Sunday, 18 October 2009

Mood & Lighting Choice Part 3

Keeping in theme with the before post, this next image can be seen in 2 ways if you ask me. again, not necessarily a subtle light choice, as the shadows are quite flat yet intense and can be interpreted in any way the viewer chooses.

The light quite obviously is coming from the left (viewer right) again, at a slightly lowered level but not as dramatically low as the previous shots. I've tried to keep the face as neutral as possible (excuse the glasses if you will, staring at spotlights from 9am till 3pm can really be a strain on the eyes) yet the subject is still quite isolated and hostile looking. I've not mentioned this before, but the hand positioning in most of these portraits are the same, a neutral hands to the front pose. in reflection, this is also in my opinion, contributing to the pernicious look to all of these shots. The fact that the subject looks tranquil and calm under these 'aggressive' poses and lighting scenes, suggests that he is happy or comfortable with it, that it is nothing new to him. perhaps this could go down well in the final portrait?

Next up, is a very similar portrait to the before shown, apart from a lesser intense shadow and a broader light source, made by using a filter cone on the lamp.

As you can see, the light comes in form the viewers right again, but is much more dispersed and has a larger fall off range. the subjects eyes although looking right ahead, don't ever seem to look directly into the eyes of the viewers like most onward facing subjects do (and please believe me when i tell you, this shot took almost 2 hours to get that desired effect) which gives a vacant feel to the portrait, that the person in it is really elsewhere.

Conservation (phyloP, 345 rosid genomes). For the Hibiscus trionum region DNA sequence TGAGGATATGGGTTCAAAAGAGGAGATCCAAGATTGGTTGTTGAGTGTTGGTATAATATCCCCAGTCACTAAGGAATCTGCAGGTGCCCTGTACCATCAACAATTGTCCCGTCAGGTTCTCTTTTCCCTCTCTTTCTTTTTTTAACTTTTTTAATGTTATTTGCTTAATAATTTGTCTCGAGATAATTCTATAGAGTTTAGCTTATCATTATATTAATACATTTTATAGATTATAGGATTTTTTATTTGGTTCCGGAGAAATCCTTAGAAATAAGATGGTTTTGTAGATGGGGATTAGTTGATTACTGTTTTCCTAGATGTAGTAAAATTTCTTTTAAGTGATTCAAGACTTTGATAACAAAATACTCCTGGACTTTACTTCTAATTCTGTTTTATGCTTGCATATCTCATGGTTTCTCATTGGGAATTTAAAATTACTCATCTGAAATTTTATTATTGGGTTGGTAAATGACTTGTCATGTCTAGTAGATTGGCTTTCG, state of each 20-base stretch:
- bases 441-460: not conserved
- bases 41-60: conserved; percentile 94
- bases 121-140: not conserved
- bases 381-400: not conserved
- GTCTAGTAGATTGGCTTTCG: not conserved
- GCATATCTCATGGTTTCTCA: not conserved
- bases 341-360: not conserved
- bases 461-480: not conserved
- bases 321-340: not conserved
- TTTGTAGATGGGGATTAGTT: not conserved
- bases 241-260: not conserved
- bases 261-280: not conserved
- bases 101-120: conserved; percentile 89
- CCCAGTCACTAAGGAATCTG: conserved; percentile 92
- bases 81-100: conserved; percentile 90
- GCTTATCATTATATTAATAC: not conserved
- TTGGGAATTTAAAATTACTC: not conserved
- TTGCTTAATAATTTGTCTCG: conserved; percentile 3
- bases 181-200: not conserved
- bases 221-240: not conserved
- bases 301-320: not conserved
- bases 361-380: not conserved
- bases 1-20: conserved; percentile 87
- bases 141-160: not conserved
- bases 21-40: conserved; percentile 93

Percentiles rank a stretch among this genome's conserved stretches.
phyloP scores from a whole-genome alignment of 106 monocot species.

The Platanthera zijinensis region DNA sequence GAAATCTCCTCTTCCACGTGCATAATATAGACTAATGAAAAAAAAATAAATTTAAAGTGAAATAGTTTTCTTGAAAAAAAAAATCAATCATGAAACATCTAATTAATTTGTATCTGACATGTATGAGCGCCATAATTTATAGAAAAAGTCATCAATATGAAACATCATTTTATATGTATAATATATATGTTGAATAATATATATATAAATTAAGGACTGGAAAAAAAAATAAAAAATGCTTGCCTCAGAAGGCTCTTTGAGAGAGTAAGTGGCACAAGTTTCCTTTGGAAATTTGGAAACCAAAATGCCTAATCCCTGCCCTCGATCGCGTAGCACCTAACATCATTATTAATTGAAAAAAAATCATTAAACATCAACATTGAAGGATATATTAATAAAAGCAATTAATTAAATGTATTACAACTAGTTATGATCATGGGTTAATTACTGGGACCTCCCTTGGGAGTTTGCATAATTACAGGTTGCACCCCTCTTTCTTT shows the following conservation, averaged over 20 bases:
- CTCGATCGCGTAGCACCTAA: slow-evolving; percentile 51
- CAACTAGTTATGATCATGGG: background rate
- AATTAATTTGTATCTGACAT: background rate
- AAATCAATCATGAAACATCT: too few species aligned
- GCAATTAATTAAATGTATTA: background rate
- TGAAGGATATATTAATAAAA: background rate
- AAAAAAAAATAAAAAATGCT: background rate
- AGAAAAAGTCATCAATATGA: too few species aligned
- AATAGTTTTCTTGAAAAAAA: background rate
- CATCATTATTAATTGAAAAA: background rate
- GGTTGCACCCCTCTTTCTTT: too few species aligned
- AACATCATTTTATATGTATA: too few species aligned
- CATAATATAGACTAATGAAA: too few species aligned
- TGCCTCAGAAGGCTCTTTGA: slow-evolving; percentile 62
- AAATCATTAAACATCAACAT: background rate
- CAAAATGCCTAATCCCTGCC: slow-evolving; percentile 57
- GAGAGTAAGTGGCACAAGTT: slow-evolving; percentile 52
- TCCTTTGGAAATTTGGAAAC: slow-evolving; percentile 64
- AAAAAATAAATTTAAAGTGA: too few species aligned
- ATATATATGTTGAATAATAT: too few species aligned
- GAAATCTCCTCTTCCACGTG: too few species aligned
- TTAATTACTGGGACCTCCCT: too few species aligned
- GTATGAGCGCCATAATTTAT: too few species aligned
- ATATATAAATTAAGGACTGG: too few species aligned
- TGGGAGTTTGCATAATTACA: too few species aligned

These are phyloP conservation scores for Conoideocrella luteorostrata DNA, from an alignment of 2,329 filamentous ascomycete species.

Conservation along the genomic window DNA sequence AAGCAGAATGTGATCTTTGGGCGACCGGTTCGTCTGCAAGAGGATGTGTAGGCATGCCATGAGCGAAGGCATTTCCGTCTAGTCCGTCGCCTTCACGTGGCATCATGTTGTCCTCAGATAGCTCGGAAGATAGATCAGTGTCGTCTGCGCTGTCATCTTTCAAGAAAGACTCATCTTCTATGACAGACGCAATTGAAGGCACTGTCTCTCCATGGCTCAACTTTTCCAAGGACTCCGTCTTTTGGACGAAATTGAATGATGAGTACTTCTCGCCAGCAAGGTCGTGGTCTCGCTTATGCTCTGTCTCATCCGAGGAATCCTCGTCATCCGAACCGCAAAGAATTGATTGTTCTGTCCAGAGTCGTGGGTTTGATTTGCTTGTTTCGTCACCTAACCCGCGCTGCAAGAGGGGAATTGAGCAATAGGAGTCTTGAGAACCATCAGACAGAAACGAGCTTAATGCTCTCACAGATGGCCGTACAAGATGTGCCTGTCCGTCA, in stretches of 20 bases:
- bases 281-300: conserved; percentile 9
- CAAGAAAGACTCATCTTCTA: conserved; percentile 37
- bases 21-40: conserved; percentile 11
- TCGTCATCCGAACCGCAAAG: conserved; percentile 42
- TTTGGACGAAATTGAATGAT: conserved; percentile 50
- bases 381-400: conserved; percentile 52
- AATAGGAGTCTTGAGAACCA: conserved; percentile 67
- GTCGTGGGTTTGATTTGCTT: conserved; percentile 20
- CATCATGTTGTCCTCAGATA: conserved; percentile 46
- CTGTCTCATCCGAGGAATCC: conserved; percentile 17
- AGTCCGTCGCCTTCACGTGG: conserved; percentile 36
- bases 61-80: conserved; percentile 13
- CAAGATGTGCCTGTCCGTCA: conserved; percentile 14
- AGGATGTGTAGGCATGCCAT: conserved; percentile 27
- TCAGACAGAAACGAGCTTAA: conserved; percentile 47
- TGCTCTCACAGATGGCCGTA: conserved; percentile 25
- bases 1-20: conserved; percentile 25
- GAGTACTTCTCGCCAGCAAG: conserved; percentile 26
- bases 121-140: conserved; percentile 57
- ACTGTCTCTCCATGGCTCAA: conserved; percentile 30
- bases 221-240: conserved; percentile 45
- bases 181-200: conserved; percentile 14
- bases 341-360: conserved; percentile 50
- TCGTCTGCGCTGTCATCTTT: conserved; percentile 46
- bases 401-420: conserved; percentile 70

it's not uncommon in cinema for antagonists to be shadowed heavily in certain scenes and promotions, as we already know, the darkness in a picture can give mystery to the subject.

In this portrait of serial killer Micheal Myers, the same effect has been done. thin but dense shadow on one side, with an intense one directional light source, and although the subject is staring head on, his eyes are almost out of the equation, again giving the vacancy and hostile mystery to the piece.

Now for the final Photographic portrait. this one also took quite a while to get correct, partly due to vanity, partly due to the fact that i wanted to completely lose the eyes but not much else in the shadows.

Its not letting me upload it in this blog entry as I've used up too much space already, so the photo will be in a standalone entry after this.

Anyway, what this is basically showing is that no matter who you are, to get anywhere, you need to slay certain demons, make certain sacrifices including your own identity at times. Ask any friends, you very rarely see me out getting wasted, I'm usually at home reading up on my sport, learning, or at the gym getting what needs to be done out of the way. I'm not a boisterous man, yet have become even more withdrawn over time due to almost segregating myself from my social life.

To sum up, my final portrait really needs to show these key features

  • Hostility
  • isolation and segregation
  • sacrifice
  • loneliness
  • determination
  • restriction
  • and inhibition

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